Yigong Ge

Date of Graduation


Document Type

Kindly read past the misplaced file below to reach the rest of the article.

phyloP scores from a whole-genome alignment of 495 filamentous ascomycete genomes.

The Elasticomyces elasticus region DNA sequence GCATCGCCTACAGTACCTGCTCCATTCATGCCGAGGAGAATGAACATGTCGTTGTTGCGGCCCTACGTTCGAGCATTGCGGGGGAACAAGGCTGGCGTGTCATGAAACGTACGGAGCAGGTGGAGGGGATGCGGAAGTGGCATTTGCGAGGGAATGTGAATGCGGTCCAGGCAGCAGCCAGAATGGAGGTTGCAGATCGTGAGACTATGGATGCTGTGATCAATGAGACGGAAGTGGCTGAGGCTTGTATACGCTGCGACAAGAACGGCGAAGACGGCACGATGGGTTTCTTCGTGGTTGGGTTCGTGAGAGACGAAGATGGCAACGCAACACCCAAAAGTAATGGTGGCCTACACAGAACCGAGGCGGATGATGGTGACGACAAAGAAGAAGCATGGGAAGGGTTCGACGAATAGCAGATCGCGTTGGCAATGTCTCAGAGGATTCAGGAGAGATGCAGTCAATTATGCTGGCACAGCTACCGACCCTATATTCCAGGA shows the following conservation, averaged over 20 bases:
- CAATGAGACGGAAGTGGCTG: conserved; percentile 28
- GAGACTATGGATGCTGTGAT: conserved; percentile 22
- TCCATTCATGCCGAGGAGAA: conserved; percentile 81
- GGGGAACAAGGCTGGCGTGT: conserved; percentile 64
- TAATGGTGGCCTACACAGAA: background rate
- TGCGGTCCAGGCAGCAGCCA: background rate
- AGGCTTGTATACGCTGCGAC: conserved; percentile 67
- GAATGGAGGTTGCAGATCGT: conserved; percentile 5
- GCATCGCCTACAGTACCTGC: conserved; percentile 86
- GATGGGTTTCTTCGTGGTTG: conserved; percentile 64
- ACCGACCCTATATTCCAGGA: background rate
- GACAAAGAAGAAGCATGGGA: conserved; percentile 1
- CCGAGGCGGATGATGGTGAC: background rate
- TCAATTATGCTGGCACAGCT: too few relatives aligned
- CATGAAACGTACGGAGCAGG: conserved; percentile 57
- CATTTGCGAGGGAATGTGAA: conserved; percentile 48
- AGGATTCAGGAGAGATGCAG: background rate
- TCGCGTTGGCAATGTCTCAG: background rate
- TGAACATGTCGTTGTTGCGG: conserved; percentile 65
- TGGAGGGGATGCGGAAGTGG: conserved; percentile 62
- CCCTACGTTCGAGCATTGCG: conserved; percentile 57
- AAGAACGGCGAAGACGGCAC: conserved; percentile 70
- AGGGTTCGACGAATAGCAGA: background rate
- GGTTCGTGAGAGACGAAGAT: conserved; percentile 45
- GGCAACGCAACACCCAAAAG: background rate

Motility and chemotaxis have been considered as important candidates for the study of virulence in many pathogenic spirochetes, including B. burgdorferi. Little is known about the underlying mechanisms of motility and chemotaxis. In this study, we have carried out an extensive search for the motility and chemotaxis genes in B. burgdorferi. The unique technique of "semi-random PCR chromosome walking" was developed and used to clone several large motility and chemotaxis gene clusters. Together with the previously reported flaB and flgE genes, 38 motility and chemotaxis related genes (more than 36 kb) were identified. These genes demonstrated extensive homology with their bacterial counterparts, especially with those from Treponema and Bacillus subtilis. Motility and chemotaxis genes constitute four major clusters on the chromosome of B. burgdorferi. Transcript analyses using RT-PCR and primer extension revealed that at least five operons were present in these motility and chemotaxis clusters; they were flgB, flgK, flaB, flaA/che, and fliD operons. The conserved {dollar}\\sigma\\sp{lcub}70{rcub}{dollar}-like promoters were involved in all of these operons, which is distinct to those of other bacteria. These results indicate that although the motility and chemotaxis genes in B. burgdorferi are well conserved, the transcriptional regulation of flagellar gene expression in B. burgdorferi is different from those of other bacteria. To further analyze these motility and chemotaxis genes, we overexpressed several motility and chemotaxis proteins in E. coli. Serological analyses using recombinant motility and chemotaxis proteins (FlgE, FliG, FliI, CheY and FlaA) indicate that except for FlgB and FlgE, these proteins were not immunodominant antigens during infection. Thus, they are not good candidates for diagnostic purposes. In order to further study the functions of these genes, we made an extensive effort to develop a gene inactivation system. Several different antibiotic constructs (gyrB-coumermycin resistant gene, cat and kanamycin resistant genes) were inserted into several motility genes. Unfortunately, so far none of these constructs worked successfully in B. burgdorferi. This study is the first important step toward the achievement of a better understanding of the genetics of spirochetal motility and chemotaxis.